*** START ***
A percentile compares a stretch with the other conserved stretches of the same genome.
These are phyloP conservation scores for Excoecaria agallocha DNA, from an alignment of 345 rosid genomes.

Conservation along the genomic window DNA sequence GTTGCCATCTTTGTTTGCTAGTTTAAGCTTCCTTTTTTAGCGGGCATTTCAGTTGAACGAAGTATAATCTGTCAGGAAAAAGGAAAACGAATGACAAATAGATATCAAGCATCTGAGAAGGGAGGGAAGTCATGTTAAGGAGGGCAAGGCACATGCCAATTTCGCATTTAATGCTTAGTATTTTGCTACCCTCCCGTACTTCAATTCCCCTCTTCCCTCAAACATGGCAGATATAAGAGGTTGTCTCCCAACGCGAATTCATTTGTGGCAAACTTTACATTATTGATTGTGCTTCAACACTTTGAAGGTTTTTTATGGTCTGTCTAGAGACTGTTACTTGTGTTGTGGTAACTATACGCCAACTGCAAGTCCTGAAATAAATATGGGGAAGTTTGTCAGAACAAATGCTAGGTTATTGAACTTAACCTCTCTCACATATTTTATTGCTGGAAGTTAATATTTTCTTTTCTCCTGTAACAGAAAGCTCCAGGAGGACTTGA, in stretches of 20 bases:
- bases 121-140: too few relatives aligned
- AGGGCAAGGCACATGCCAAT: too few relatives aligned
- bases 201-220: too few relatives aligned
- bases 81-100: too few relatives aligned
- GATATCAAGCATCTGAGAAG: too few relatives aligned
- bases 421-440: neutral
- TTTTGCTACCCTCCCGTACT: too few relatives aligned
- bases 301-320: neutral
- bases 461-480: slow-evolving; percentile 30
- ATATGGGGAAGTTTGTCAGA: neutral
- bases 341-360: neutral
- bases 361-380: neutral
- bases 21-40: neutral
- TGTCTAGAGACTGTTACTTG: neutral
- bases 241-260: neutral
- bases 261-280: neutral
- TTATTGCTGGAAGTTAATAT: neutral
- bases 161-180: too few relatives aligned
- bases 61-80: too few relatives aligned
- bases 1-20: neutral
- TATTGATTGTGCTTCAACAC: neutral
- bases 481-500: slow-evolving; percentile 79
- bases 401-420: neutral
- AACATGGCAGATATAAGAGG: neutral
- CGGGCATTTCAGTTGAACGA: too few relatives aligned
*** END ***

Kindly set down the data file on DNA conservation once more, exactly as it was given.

A percentile compares a stretch with the other conserved stretches of the same genome.
These are phyloP conservation scores for Excoecaria agallocha DNA, from an alignment of 345 rosid genomes.

Conservation along the genomic window DNA sequence GTTGCCATCTTTGTTTGCTAGTTTAAGCTTCCTTTTTTAGCGGGCATTTCAGTTGAACGAAGTATAATCTGTCAGGAAAAAGGAAAACGAATGACAAATAGATATCAAGCATCTGAGAAGGGAGGGAAGTCATGTTAAGGAGGGCAAGGCACATGCCAATTTCGCATTTAATGCTTAGTATTTTGCTACCCTCCCGTACTTCAATTCCCCTCTTCCCTCAAACATGGCAGATATAAGAGGTTGTCTCCCAACGCGAATTCATTTGTGGCAAACTTTACATTATTGATTGTGCTTCAACACTTTGAAGGTTTTTTATGGTCTGTCTAGAGACTGTTACTTGTGTTGTGGTAACTATACGCCAACTGCAAGTCCTGAAATAAATATGGGGAAGTTTGTCAGAACAAATGCTAGGTTATTGAACTTAACCTCTCTCACATATTTTATTGCTGGAAGTTAATATTTTCTTTTCTCCTGTAACAGAAAGCTCCAGGAGGACTTGA, in stretches of 20 bases:
- bases 121-140: too few relatives aligned
- AGGGCAAGGCACATGCCAAT: too few relatives aligned
- bases 201-220: too few relatives aligned
- bases 81-100: too few relatives aligned
- GATATCAAGCATCTGAGAAG: too few relatives aligned
- bases 421-440: neutral
- TTTTGCTACCCTCCCGTACT: too few relatives aligned
- bases 301-320: neutral
- bases 461-480: slow-evolving; percentile 30
- ATATGGGGAAGTTTGTCAGA: neutral
- bases 341-360: neutral
- bases 361-380: neutral
- bases 21-40: neutral
- TGTCTAGAGACTGTTACTTG: neutral
- bases 241-260: neutral
- bases 261-280: neutral
- TTATTGCTGGAAGTTAATAT: neutral
- bases 161-180: too few relatives aligned
- bases 61-80: too few relatives aligned
- bases 1-20: neutral
- TATTGATTGTGCTTCAACAC: neutral
- bases 481-500: slow-evolving; percentile 79
- bases 401-420: neutral
- AACATGGCAGATATAAGAGG: neutral
- CGGGCATTTCAGTTGAACGA: too few relatives aligned